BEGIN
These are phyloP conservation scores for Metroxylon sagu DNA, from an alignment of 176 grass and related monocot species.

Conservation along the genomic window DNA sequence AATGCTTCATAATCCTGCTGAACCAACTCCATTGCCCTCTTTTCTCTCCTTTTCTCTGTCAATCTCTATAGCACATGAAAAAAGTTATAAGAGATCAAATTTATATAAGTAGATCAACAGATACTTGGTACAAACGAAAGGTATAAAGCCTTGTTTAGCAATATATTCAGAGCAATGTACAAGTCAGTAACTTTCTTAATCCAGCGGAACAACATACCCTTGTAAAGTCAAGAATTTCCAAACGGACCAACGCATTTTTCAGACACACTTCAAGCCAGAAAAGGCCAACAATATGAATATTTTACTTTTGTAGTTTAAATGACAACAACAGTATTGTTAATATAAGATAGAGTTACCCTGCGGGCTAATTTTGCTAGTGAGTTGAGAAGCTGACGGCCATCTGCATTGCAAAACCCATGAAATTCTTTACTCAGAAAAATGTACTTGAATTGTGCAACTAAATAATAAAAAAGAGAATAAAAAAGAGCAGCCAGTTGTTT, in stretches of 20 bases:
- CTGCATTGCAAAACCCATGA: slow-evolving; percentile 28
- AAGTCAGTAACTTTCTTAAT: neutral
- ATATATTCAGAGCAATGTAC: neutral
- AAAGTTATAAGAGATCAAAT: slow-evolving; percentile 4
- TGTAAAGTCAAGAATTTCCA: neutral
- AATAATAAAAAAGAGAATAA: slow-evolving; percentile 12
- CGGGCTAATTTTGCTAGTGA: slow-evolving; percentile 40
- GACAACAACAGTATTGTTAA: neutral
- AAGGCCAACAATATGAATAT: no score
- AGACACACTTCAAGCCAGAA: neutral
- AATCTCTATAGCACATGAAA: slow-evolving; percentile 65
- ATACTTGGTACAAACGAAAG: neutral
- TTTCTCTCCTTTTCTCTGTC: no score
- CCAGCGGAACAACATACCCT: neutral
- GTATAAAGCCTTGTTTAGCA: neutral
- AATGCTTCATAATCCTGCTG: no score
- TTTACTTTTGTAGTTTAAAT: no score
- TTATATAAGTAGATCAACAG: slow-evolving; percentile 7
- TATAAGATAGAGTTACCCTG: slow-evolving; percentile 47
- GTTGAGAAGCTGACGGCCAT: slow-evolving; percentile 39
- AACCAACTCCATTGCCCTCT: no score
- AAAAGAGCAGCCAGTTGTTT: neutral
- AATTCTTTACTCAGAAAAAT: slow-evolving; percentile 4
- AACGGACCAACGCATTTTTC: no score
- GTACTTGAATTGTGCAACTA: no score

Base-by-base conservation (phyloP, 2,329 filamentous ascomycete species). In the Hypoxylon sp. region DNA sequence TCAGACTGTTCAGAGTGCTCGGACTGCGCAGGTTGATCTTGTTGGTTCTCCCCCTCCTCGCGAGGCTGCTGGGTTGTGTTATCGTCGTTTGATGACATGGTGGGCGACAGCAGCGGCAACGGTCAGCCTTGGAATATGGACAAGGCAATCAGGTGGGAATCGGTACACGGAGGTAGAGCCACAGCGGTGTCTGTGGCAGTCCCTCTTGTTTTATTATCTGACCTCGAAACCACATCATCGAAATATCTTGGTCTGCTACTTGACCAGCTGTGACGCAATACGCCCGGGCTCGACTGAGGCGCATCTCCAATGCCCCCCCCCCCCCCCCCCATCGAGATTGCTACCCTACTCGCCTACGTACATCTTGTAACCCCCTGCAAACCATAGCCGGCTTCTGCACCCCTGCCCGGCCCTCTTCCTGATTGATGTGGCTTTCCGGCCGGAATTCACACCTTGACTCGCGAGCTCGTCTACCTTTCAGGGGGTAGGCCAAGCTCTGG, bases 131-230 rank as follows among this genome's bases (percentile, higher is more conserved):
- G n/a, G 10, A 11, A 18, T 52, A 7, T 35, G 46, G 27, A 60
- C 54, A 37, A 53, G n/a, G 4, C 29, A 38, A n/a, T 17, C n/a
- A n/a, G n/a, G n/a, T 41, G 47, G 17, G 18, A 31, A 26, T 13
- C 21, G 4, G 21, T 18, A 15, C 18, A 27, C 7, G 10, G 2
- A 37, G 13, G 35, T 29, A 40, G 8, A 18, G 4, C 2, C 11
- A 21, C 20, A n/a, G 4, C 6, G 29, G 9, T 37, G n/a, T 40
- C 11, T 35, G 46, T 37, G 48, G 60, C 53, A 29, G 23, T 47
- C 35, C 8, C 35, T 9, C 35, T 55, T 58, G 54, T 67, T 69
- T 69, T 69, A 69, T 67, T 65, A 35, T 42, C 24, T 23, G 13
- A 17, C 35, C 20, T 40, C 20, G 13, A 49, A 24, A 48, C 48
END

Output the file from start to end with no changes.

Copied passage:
These are phyloP conservation scores for Metroxylon sagu DNA, from an alignment of 176 grass and related monocot species.

Conservation along the genomic window DNA sequence AATGCTTCATAATCCTGCTGAACCAACTCCATTGCCCTCTTTTCTCTCCTTTTCTCTGTCAATCTCTATAGCACATGAAAAAAGTTATAAGAGATCAAATTTATATAAGTAGATCAACAGATACTTGGTACAAACGAAAGGTATAAAGCCTTGTTTAGCAATATATTCAGAGCAATGTACAAGTCAGTAACTTTCTTAATCCAGCGGAACAACATACCCTTGTAAAGTCAAGAATTTCCAAACGGACCAACGCATTTTTCAGACACACTTCAAGCCAGAAAAGGCCAACAATATGAATATTTTACTTTTGTAGTTTAAATGACAACAACAGTATTGTTAATATAAGATAGAGTTACCCTGCGGGCTAATTTTGCTAGTGAGTTGAGAAGCTGACGGCCATCTGCATTGCAAAACCCATGAAATTCTTTACTCAGAAAAATGTACTTGAATTGTGCAACTAAATAATAAAAAAGAGAATAAAAAAGAGCAGCCAGTTGTTT, in stretches of 20 bases:
- CTGCATTGCAAAACCCATGA: slow-evolving; percentile 28
- AAGTCAGTAACTTTCTTAAT: neutral
- ATATATTCAGAGCAATGTAC: neutral
- AAAGTTATAAGAGATCAAAT: slow-evolving; percentile 4
- TGTAAAGTCAAGAATTTCCA: neutral
- AATAATAAAAAAGAGAATAA: slow-evolving; percentile 12
- CGGGCTAATTTTGCTAGTGA: slow-evolving; percentile 40
- GACAACAACAGTATTGTTAA: neutral
- AAGGCCAACAATATGAATAT: no score
- AGACACACTTCAAGCCAGAA: neutral
- AATCTCTATAGCACATGAAA: slow-evolving; percentile 65
- ATACTTGGTACAAACGAAAG: neutral
- TTTCTCTCCTTTTCTCTGTC: no score
- CCAGCGGAACAACATACCCT: neutral
- GTATAAAGCCTTGTTTAGCA: neutral
- AATGCTTCATAATCCTGCTG: no score
- TTTACTTTTGTAGTTTAAAT: no score
- TTATATAAGTAGATCAACAG: slow-evolving; percentile 7
- TATAAGATAGAGTTACCCTG: slow-evolving; percentile 47
- GTTGAGAAGCTGACGGCCAT: slow-evolving; percentile 39
- AACCAACTCCATTGCCCTCT: no score
- AAAAGAGCAGCCAGTTGTTT: neutral
- AATTCTTTACTCAGAAAAAT: slow-evolving; percentile 4
- AACGGACCAACGCATTTTTC: no score
- GTACTTGAATTGTGCAACTA: no score

Base-by-base conservation (phyloP, 2,329 filamentous ascomycete species). In the Hypoxylon sp. region DNA sequence TCAGACTGTTCAGAGTGCTCGGACTGCGCAGGTTGATCTTGTTGGTTCTCCCCCTCCTCGCGAGGCTGCTGGGTTGTGTTATCGTCGTTTGATGACATGGTGGGCGACAGCAGCGGCAACGGTCAGCCTTGGAATATGGACAAGGCAATCAGGTGGGAATCGGTACACGGAGGTAGAGCCACAGCGGTGTCTGTGGCAGTCCCTCTTGTTTTATTATCTGACCTCGAAACCACATCATCGAAATATCTTGGTCTGCTACTTGACCAGCTGTGACGCAATACGCCCGGGCTCGACTGAGGCGCATCTCCAATGCCCCCCCCCCCCCCCCCCATCGAGATTGCTACCCTACTCGCCTACGTACATCTTGTAACCCCCTGCAAACCATAGCCGGCTTCTGCACCCCTGCCCGGCCCTCTTCCTGATTGATGTGGCTTTCCGGCCGGAATTCACACCTTGACTCGCGAGCTCGTCTACCTTTCAGGGGGTAGGCCAAGCTCTGG, bases 131-230 rank as follows among this genome's bases (percentile, higher is more conserved):
- G n/a, G 10, A 11, A 18, T 52, A 7, T 35, G 46, G 27, A 60
- C 54, A 37, A 53, G n/a, G 4, C 29, A 38, A n/a, T 17, C n/a
- A n/a, G n/a, G n/a, T 41, G 47, G 17, G 18, A 31, A 26, T 13
- C 21, G 4, G 21, T 18, A 15, C 18, A 27, C 7, G 10, G 2
- A 37, G 13, G 35, T 29, A 40, G 8, A 18, G 4, C 2, C 11
- A 21, C 20, A n/a, G 4, C 6, G 29, G 9, T 37, G n/a, T 40
- C 11, T 35, G 46, T 37, G 48, G 60, C 53, A 29, G 23, T 47
- C 35, C 8, C 35, T 9, C 35, T 55, T 58, G 54, T 67, T 69
- T 69, T 69, A 69, T 67, T 65, A 35, T 42, C 24, T 23, G 13
- A 17, C 35, C 20, T 40, C 20, G 13, A 49, A 24, A 48, C 48